Australia looks to have overinvested in computers in schools financially and in terms of their use in the classroom. At the absolute least, Australian schools are not utilising computers to enhance learning efficiently.
Across the OECD, schools and education systems have failed mainly to maximise the potential of technology in learning.
Students perform pretty well on digital reading examinations, a benefit of Australia’s extensive use of computers in education. Australia is ranked eighth among the 31 nations participating in the tests. However, Australian students remain about a year behind the top-performing nations, and their average performance on the PISA scale decreased by 16 points between 2009 and 2012. Except for Hungary, this was the most significant fall of any country. Australia ranked 12th on computer-based maths testing.
The analysis demonstrates that Australia is not the only nation whose computer investment in schools has failed to boost educational achievements. The analysis found no evidence of a positive correlation between technology investment and student achievement in OECD or other nations.
Gaps in digital skills
Gaps in the digital skills of both teachers and students, difficulties in locating high-quality digital learning resources among a plethora of low-quality ones, a lack of clarity on the learning goals, and inadequate pedagogical preparation for meaningfully integrating technology into lessons and curricula create a chasm between expectations and reality. If these problems are not addressed in the technology plans of schools and education ministries, technology may do more harm than good to the teacher-student interactions that are the foundation of conceptual depth and higher-order thinking.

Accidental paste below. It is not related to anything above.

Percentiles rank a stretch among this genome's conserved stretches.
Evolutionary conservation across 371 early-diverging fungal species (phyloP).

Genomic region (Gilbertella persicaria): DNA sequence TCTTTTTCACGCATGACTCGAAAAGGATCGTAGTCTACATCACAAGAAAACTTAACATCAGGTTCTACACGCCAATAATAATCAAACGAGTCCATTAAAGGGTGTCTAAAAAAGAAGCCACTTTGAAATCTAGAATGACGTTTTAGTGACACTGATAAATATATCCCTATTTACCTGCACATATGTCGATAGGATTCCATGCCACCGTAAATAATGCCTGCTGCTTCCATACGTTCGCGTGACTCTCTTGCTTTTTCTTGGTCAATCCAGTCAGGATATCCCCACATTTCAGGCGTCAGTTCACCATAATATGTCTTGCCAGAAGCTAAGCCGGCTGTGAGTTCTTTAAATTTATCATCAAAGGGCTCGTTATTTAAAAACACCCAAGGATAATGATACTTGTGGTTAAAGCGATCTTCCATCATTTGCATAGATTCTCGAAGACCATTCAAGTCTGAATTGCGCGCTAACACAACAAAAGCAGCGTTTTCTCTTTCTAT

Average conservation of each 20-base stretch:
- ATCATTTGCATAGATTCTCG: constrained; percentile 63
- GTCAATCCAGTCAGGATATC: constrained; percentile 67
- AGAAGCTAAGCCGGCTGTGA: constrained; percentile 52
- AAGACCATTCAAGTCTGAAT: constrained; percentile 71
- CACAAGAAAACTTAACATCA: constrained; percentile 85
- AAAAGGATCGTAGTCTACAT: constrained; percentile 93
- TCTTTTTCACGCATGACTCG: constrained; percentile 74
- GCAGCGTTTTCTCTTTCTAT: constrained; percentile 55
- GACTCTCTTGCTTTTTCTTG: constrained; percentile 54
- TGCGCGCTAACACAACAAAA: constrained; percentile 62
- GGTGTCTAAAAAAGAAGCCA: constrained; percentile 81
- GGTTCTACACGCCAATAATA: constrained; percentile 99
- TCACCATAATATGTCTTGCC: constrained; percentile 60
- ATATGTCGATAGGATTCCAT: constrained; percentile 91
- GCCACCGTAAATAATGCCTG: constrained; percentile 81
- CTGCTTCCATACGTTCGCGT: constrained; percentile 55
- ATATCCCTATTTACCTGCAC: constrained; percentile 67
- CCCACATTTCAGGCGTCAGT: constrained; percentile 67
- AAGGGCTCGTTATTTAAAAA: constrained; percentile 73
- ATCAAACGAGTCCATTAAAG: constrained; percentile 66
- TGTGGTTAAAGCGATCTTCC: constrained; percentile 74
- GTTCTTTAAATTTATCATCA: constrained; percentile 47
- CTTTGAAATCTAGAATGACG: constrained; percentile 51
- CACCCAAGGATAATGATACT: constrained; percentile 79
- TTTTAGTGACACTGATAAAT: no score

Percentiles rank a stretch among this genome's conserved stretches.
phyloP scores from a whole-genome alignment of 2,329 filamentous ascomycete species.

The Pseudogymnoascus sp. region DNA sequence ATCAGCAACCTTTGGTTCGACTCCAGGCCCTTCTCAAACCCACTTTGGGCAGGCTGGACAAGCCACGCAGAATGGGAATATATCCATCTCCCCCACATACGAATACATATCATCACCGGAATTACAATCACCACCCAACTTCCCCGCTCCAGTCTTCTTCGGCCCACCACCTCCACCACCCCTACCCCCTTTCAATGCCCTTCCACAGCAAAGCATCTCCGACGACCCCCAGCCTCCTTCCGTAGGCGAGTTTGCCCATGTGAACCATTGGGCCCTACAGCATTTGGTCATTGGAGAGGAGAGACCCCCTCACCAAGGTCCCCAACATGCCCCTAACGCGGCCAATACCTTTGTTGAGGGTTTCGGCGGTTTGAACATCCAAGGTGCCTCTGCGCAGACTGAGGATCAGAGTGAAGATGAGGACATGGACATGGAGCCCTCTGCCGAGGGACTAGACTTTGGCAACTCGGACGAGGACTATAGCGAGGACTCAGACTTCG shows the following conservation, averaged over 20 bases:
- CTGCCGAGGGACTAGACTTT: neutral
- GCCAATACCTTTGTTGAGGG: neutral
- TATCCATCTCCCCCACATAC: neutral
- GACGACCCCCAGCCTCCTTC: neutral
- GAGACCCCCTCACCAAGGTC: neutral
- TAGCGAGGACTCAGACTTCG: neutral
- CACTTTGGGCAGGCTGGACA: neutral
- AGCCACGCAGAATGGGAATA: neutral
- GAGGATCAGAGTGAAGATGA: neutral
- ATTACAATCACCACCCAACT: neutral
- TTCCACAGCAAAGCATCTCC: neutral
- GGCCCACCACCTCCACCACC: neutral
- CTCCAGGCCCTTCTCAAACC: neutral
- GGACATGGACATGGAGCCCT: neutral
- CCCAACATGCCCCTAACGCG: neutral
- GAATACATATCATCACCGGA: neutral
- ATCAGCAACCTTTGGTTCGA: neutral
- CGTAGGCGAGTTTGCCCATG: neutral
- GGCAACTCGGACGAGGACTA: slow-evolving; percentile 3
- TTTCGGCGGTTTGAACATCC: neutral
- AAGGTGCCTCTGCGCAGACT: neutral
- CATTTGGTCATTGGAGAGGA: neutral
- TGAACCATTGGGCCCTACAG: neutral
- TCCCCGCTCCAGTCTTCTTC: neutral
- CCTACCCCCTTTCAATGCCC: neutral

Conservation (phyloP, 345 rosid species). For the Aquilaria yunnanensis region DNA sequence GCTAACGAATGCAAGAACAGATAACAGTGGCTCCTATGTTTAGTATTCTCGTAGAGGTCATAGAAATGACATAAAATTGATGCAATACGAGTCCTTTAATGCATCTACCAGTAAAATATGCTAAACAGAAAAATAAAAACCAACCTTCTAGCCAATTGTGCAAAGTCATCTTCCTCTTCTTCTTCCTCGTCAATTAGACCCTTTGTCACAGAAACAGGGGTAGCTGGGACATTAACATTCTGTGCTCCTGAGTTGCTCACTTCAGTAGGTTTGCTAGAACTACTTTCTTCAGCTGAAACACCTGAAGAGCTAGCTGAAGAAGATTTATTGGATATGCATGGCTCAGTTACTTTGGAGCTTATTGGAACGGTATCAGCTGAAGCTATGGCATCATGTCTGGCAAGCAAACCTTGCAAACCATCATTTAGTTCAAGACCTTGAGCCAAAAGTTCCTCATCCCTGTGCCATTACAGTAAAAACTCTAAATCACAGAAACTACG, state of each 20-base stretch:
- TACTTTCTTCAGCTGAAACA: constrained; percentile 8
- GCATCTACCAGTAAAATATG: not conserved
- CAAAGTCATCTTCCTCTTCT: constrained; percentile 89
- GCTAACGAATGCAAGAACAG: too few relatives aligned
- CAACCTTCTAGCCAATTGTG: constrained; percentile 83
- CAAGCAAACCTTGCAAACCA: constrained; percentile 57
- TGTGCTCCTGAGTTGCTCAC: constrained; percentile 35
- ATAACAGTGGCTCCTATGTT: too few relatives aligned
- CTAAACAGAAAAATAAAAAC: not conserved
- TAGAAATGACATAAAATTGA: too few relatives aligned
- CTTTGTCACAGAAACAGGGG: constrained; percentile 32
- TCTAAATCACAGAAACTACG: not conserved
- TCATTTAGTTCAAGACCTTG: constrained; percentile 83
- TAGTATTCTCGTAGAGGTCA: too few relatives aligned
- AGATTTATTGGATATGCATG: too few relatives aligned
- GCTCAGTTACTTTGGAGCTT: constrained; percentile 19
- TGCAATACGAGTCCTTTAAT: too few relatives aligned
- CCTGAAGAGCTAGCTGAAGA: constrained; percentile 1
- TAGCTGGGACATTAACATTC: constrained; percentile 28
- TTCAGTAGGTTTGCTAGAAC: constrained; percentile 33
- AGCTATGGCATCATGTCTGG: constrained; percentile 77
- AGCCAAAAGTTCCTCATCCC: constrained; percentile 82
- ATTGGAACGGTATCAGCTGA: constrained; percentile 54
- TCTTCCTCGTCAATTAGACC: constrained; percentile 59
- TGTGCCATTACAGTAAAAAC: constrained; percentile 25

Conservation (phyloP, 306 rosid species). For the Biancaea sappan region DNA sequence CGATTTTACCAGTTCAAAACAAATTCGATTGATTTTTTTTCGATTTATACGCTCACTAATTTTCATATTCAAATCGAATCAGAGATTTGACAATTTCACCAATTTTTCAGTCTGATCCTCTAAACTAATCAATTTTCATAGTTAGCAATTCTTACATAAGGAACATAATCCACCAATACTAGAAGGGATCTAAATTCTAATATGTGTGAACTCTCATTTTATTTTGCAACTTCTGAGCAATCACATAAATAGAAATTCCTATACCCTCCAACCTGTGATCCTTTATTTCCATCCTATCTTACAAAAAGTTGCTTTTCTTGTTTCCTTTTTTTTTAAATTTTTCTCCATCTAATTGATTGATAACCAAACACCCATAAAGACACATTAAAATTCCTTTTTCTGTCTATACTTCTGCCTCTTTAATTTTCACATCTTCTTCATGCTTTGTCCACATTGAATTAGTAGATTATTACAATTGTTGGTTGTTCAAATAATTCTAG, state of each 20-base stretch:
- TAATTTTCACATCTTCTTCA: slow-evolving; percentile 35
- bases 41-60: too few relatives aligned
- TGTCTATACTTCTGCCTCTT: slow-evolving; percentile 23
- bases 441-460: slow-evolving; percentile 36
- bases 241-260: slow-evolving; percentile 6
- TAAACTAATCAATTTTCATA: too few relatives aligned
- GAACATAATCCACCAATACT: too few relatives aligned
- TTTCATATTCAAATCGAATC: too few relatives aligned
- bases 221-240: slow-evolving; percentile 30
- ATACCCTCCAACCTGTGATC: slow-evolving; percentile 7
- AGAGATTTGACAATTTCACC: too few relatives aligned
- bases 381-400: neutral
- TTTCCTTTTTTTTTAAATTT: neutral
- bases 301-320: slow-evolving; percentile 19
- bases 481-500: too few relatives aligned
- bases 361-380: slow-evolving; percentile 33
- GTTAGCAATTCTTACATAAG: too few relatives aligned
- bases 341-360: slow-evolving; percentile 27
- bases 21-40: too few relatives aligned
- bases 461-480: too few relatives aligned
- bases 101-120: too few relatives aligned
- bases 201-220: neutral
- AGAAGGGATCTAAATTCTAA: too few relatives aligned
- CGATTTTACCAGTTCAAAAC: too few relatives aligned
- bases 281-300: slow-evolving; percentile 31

Australia must address the sufficiency of in-service training courses, the extent of funding for adequate in-service training programmes, and the availability of release time in schools for teachers to attend courses if computer-based technology is to be utilised more effectively in the classroom.
Teachers lack confidence to use modern technologies
The lack of influence of extensive computer use in the classroom on learning outcomes raises questions regarding teacher training in digital technology. Many teachers lack the confidence to use modern technologies to facilitate higher-order learning in the classroom. Australia must address the sufficiency of in-service training courses, the extent of funding for adequate in-service training programmes, and the availability of release time in schools for teachers to attend courses if computer-based technology is to be utilised more effectively in the classroom.
To realise the potential of technology, governments will require a persuasive strategy to increase teacher capacity. And policymakers must improve their ability to garner support for this agenda. …. We must invest in capacity building and change management, generate solid evidence and feed it back to institutions, and support all of this with sustainable funding.
Instructors must become active agents of change, not only in implementing technological advancements but also in developing them.